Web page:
"I shan't try," Jack answered; "I have made up my mind to it now, and there's an end to it. But why ain't soldiers any good till they are past twenty, sergeant? As far as I can see, boys are just as brave as men."
"Just as brave, my lad, and when it comes to fighting the young soldier is very often every bit as good as the old one; but they can't stand fatigue and hardship like old soldiers. A boy will start out on as long a walk as a man can take, but he can't keep it up day after day. When it comes to long marches, to sleeping on the ground in the wet, bad food, and fever from the marshes, the young soldier breaks down, the hospital gets full of boys, and they just die off like flies, while the older men pull through."
"You are a Job's comforter, I must say," Jack said with a laugh; "but I must hope that I shan't have long marches, and bad food, and damp weather, and marsh fever till I get a bit older."
"I don't want to discourage you," the sergeant remarked, "and you know there are young soldiers and young soldiers. There are the weedy, narrow chested chaps as seems to be made special for filling a grave; and there is the sturdy, hardy young chap, whose good health and good spirits carries him through. That's your sort, I reckon. Good spirits is the best medicine in the world; it's worth all the doctors and apothecaries in the army. But how did you come to be pressed? it's generally the ne'er do well and idle who get picked out as food for powder. That doesn't look your sort, or I'm mistaken."
"I hope not," Jack said. "I am here because I am a sort of cousin of the Mayor of Southampton. He wanted me to serve in his shop. I stood it for a time, but I hated it, and at last I had a row with his foreman and knocked him down, so I was kicked out into the streets; and I suppose he didn't like seeing me about, and so took this means of getting rid of me. He needn't have been in such a hurry, for if he had waited a few days I should have gone, for I had shipped as a boy on board of a ship about to sail for the colonies."
"In that case, my lad, you have no reason for ill will against this precious relation of yours, for he has done you a good turn while meaning to do you a bad un. The life of a boy on board a ship isn't one to be envied, I can tell you; he is at every one's beck and call, and gets more kicks than halfpence. Besides, what comes of it? You get to be a sailor, and, as far as I can see, the life of a sailor is the life of a dog. Look at the place where he sleeps --why, it ain't as good as a decent kennel. Look at his food-- salt meat as hard as a stone, and rotten biscuit that a decent dog would turn up his nose at; his time is never his own--wet or dry, storm or calm, he's got to work when he's told. And what's he got to look forward to? A spree on shore when his voyage is done, and then to work again. Why, my lad, a soldier's life is a gentleman's life in comparison. Once you have learned your drill and know your duty you have an easy time of it. Most of your time's your own. When you are on a campaign you eat, drink, and are jolly at other folks' expense; and if you do get wet when you are on duty, you can generally manage to turn in dry when you are relieved. It's not a bad life, my boy, I can tell you; and if you do your duty well, and you are steady, and civil, and smart, you are sure to get your stripes, especially if you can read and write, as I suppose you can."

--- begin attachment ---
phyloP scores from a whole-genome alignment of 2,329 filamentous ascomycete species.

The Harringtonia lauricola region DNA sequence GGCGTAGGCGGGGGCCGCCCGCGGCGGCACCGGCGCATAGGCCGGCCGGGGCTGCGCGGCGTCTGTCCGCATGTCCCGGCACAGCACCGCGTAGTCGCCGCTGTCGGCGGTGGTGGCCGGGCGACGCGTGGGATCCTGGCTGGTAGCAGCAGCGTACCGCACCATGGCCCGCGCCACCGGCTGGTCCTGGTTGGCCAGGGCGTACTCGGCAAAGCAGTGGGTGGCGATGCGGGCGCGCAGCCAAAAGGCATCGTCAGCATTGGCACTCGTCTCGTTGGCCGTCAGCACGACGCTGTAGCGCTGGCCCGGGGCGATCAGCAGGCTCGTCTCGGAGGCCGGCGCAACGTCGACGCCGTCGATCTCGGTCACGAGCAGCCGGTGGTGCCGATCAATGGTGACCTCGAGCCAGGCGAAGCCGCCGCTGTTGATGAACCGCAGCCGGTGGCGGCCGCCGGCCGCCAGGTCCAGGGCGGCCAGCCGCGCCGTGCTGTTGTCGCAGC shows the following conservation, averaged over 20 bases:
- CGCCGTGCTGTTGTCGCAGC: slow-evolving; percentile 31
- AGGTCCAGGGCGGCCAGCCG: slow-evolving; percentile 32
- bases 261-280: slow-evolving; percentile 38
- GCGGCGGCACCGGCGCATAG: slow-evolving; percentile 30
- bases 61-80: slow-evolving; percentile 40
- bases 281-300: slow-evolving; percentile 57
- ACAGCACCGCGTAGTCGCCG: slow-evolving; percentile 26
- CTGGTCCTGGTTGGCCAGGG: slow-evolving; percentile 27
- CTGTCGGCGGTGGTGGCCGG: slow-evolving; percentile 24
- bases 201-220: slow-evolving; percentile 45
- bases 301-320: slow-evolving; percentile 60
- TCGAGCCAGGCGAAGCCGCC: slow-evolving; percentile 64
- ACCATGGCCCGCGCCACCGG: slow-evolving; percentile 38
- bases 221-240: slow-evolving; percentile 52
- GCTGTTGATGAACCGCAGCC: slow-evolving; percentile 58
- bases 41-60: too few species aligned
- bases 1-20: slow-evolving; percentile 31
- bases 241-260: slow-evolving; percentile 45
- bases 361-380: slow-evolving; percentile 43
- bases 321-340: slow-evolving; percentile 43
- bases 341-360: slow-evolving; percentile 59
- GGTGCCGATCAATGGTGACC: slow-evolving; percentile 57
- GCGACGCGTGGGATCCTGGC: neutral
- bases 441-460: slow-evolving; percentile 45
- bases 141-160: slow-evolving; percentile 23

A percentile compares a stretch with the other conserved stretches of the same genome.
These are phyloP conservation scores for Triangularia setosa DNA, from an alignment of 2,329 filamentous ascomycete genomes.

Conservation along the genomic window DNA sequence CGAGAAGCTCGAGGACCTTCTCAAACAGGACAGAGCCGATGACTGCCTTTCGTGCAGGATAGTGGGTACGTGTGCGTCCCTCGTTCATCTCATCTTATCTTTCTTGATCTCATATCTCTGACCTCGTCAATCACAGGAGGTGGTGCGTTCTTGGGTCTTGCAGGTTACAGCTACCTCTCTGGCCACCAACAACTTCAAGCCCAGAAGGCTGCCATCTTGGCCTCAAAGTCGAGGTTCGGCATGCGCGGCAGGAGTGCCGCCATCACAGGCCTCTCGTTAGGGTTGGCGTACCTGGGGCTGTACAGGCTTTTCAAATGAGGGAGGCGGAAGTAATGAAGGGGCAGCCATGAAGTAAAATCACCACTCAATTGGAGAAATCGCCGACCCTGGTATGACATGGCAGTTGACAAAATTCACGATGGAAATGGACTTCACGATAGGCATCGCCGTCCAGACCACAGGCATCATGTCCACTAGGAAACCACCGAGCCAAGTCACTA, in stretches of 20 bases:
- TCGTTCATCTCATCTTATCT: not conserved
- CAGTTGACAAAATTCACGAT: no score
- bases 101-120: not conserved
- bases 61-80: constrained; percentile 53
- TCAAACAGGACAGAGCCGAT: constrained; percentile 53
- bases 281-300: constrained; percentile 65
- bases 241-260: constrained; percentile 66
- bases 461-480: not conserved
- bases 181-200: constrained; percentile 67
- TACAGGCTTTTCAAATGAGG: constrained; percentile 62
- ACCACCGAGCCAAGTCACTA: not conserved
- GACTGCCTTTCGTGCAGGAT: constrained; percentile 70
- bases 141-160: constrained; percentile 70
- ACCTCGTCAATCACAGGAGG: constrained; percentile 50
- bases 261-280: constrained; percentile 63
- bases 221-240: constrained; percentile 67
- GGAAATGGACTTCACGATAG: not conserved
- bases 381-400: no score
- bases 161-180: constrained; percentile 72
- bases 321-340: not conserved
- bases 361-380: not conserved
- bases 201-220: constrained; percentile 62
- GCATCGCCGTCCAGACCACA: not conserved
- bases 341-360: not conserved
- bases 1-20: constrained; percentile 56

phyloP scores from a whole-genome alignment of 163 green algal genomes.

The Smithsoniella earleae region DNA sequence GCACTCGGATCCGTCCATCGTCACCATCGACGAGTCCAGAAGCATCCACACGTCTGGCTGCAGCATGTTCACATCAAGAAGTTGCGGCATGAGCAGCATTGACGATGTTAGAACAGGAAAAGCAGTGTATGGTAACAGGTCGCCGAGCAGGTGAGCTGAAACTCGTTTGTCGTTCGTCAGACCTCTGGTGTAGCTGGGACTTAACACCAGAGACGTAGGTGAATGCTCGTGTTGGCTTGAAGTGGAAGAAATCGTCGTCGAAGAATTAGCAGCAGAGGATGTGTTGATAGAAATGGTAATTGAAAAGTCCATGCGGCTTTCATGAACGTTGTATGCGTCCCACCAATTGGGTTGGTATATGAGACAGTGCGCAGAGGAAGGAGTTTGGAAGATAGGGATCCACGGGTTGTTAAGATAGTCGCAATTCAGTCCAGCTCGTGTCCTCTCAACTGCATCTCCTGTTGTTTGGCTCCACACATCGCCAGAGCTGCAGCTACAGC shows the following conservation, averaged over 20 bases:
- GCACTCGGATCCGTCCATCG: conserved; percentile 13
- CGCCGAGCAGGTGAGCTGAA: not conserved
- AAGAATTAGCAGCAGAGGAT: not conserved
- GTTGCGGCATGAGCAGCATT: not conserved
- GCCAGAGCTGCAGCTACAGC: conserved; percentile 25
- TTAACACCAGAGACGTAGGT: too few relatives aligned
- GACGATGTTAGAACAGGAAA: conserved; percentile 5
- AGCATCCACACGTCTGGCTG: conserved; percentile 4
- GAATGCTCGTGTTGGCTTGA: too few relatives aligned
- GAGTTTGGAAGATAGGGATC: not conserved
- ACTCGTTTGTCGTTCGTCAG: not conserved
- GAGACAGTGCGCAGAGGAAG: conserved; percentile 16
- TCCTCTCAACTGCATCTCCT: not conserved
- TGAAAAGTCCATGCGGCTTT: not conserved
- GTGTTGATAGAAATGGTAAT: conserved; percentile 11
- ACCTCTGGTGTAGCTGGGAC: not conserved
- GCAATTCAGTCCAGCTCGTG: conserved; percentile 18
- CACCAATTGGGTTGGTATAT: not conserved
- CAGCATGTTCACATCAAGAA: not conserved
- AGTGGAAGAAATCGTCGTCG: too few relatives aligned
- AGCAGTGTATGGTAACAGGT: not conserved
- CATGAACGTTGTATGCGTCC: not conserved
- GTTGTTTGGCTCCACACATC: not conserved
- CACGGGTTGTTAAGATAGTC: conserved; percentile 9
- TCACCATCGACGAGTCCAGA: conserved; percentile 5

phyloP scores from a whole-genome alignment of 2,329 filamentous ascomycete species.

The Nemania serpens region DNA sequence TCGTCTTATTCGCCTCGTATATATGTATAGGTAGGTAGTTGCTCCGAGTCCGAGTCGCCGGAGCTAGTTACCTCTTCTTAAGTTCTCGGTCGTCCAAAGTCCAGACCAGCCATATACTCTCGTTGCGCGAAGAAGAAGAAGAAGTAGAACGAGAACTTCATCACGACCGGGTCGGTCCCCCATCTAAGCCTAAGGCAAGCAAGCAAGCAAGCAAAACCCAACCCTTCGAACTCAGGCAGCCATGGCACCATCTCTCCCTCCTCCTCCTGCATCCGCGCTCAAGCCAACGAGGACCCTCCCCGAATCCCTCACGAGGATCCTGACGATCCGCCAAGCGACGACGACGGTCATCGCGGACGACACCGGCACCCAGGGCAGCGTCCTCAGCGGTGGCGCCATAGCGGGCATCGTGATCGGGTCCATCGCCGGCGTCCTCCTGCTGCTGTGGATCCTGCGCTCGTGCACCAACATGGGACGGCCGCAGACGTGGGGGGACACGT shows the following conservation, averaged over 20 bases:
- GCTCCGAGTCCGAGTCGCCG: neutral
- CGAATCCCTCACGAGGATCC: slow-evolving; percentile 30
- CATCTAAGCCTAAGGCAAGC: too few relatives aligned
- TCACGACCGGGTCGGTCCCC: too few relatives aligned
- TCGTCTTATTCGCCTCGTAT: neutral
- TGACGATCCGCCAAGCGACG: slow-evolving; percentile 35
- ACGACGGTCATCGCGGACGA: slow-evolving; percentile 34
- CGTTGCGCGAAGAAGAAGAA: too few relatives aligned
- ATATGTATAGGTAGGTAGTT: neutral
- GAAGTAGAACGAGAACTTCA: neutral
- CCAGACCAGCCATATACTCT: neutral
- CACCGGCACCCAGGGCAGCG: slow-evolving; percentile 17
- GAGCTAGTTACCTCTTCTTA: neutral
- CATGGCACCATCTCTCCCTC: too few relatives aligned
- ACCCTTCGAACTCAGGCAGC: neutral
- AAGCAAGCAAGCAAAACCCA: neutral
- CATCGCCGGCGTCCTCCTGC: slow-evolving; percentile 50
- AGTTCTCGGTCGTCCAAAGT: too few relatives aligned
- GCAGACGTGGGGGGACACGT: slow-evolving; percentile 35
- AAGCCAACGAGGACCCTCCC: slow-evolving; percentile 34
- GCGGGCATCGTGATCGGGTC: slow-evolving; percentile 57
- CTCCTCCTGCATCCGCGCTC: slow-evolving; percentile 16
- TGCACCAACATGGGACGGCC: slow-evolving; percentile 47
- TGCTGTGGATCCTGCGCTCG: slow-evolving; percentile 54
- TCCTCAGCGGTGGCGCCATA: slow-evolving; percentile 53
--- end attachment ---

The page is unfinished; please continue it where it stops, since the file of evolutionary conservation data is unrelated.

Jack nodded with a half smile.
"In that case," the sergeant said, "you may even in time get to be an officer. I can't read nor write--not one in twenty can-- but those as can, of course, has a better chance of promotion if they distinguish themselves. I should have got it last year in the Low Country, and Marlborough himself said, 'Well done!' when I, with ten rank and file, held a bridge across a canal for half an hour against a company of French. He sent for me after it was over, but when he found I couldn't read or write he couldn't promote me; but he gave me a purse of twenty guineas, and I don't know but what that suited me better, for I am a deal more comfortable as a sergeant than I should have been as an officer; but you see, if you had been in my place up you would have gone."
The wind fell in the afternoon, and the cutter dropped her anchor as the tide was running against her. At night Jack Stilwell and the others who had accepted their fate slept with the troops on board instead of returning to rejoin their companions in the hold. Jack was extremely glad of the change, as there was air and ventilation, whereas in the hold the atmosphere had been close and oppressive. He was the more glad next morning when he found that the wind, which had sprung up soon after midnight, was freshening fast, and was, as one of the sailors said, likely to blow hard before long. The cutter was already beginning to feel the effect of the rising sea, and toward the afternoon was pitching in a lively way and taking the sea over her bows.
"You seem to enjoy it, young un," the sergeant said as Jack, holding on by a shroud, was facing the wind regardless of the showers of spray which flew over him. "Half our company are down with seasickness, and as for those chaps down in the fore hold they must be having a bad time of it, for I can hear them groaning and cursing through the bulkhead. The hatchway has been battened down for the last three hours."